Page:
Geoff and Jenn's 1997 Glacier NP Trip
Day 3: Iceberg Lake, Glacier NP
The day began with a hasty exit from the previous night's campover at The Rising Sun campground. Strangely enough, we noticed that the cheese left in the car had been eaten overnight -- we considered it a fluke.
After a quick refueling at St. Mary's "super" market (donuts and canned chili) we headed off to "Many Glaciers" to seek our daily destiny. Waffling between taking a hike to a glacier, and a hike to a high altitude lake, we eventually decided on the latter (remembering the glacier hike at Banff, and also notably, Vice President Gore was just on the Grinnell Glacier hike just a few days before).
The hike started out with a fairly significant
vertical climb, leaving us both wheezing for breath, pitying our
flatland lungs. Unfortunately, it appeared that most of the
wildflowers had passed for the season, but it was too early for
the aspen to have changed, leaving us in a moderate scenery
After several kilometers of breath taking views
up and down the valley, and after a "surprise"
waterfall (whose noise came and disappeared within a few steps)
we came upon an oasis of wildflowers still in bloom around a
spring fed trickle of a stream coming off the mountain. Jenn
counted some 15-20 different unique wildflowers.
We took an immediate picture of a gorgeous
purple, multi-flowered specimen, only to be embarrassed to find
out that it was simply fireweed. Among the others, we saw
columbine, paintbrush, and harebells. Also of note was pistamen,
parnissus (first timer for us), and wild chives and onions (again
first timers). While Jenn focused on recording the sightings in
our Audubon, I took pictures of the area (immediately above and
below). As for the paintbrush, by the end of the trip we had
spotted everything from the traditional red, to a beautiful pink,
to luscious scarlet, and to even a more rare all white one.
After crossing the alpine valley, the trail
forked to ptarmigan lake and iceberg lake. Heading left, we then
traveled along (towards) the back side of the garden wall. We
found an interesting sunflower like plant, with a deep red center
the bulged upwards. Geoff caught a picture of it on the way back
down (complete with a small alpine fly). We also encountered a
monkey flower as we got closer to the lake.
|All the while Geoff munched on sunflower seeds, while
Jenn lived off the land, gobbling all of the wild
With each person passing
by on the trail, the common question asked (both ways)
was "Have you seen a bear yet?" Increasingly
through the day, it became a mission, especially given
the improbable, but true fact that Jenn had yet to see a
bear in her life.
|Eventually (pant) we came to the lake, with beautiful mini-icebergs floating in it. Interestingly, the icebergs were most melted where it touched the water, leaving an interesting contour around it. We debated as to whether or not the melting was due to the motion of the waves on top of the water, or the heating of the top inches of the lake by the sun.|
|From the lake, we could also see a number of mountain goats -- big burly things, with short stubby legs. One was kind enough to stand and trot around for us to see. We saw three precariously asleep on what appeared to be a solid rock ledge. Jenn snapped a picture of one crossing a talus slope. At 300mm, it still looks pretty small.|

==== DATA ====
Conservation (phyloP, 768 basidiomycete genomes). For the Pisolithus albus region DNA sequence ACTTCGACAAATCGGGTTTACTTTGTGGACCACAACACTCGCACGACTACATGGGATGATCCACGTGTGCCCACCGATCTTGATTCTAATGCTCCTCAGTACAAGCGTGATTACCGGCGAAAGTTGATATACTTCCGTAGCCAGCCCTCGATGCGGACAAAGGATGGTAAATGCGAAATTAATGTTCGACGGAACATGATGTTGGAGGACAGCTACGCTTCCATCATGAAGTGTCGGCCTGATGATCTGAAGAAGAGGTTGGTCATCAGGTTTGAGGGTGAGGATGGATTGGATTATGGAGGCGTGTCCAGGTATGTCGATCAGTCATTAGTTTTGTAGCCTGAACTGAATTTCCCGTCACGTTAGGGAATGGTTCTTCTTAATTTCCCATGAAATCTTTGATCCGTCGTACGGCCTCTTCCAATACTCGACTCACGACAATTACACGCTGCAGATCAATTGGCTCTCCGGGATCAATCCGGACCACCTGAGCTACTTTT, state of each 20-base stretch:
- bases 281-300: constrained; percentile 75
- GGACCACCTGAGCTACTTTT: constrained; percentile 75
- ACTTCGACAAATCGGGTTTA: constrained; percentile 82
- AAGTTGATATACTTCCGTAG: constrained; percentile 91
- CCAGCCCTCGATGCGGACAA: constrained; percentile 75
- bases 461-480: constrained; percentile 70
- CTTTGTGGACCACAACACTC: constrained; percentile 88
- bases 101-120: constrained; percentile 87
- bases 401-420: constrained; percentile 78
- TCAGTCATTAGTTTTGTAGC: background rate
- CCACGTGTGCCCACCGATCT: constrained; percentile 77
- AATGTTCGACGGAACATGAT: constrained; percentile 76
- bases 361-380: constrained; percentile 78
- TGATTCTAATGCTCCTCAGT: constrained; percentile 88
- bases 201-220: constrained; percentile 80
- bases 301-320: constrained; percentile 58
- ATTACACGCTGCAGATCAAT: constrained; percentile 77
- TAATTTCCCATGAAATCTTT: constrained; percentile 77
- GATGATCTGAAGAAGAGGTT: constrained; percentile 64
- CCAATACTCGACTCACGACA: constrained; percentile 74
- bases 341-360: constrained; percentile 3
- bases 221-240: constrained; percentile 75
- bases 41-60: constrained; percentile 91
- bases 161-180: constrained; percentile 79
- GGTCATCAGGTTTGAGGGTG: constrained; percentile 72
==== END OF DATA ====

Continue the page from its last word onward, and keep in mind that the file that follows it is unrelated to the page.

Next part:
|After a voracious snack of triscuits, ham, swiss, turkey and cheddar, we headed back down, already exhausted. We immediately came upon a herd of big horn sheep that we missed on the way up. We counted some 25-30 traveling in a big pack, and accompanied somewhat by another mountain goat.|
Still desperate to see a bear, we kept scanning
the hills on the way back down. In the process, we managed to
pick out many dead, brown logs the deceptively looked like bears,
and a sleeping elk on the other side of the valley.
|Then, on the final mile, Geoff spotted a small brown bear just a hundred yards below the trail. It promptly stood on its hind legs to let us all have a look at him. Jenn got an initial quick snap, a second, although more distant shot came after. Too bad we did not have our telephoto on! Needless to say, Jenn was quite elated at the encounter.|
Finally, upon reaching the inn at the end of the trail, we spotted a pack of tourists pointing into the hills at a distant peak. Evidently, a grizzly was roaming high above on one of the peaks. Sneaking a peak through a park ranger's spotting scope we could get a pretty good glimpse of the fellow. Jenn could spot it with her naked eyes, earning much praise from the crowd. Other visitors spotted a big horn sheep on a neighboring mountain. Our response was "oh, just another sheep, big woop." Obviously, we could not hide our disdain for having to walk so many miles to see *our* sheep, while these flabby tourists only had to walk five feet out of their cars.
Thus, the day ended with approximately a total of 10 mountain goats, 40 big horn sheep, 1 elk, 1 brown bear, 15 tourists, and 1 distant grizzly. To top the day off, we saw two white-tailed dears on the drive out of the camp. We considered it a fair day in the big mammal game circuit.
Too tired to move, we had dinner at the "Two Sisters Cafe", both of us ordering a big country fried steak dinner, complete with cantaloupe and corn on the cob. The pies look world-renowned, but our stomachs were full (tomorrow's snack?)
We crashed hard, and prayed that the cavalier would make it through another day (its throttle is stuck open to at least 15% again).
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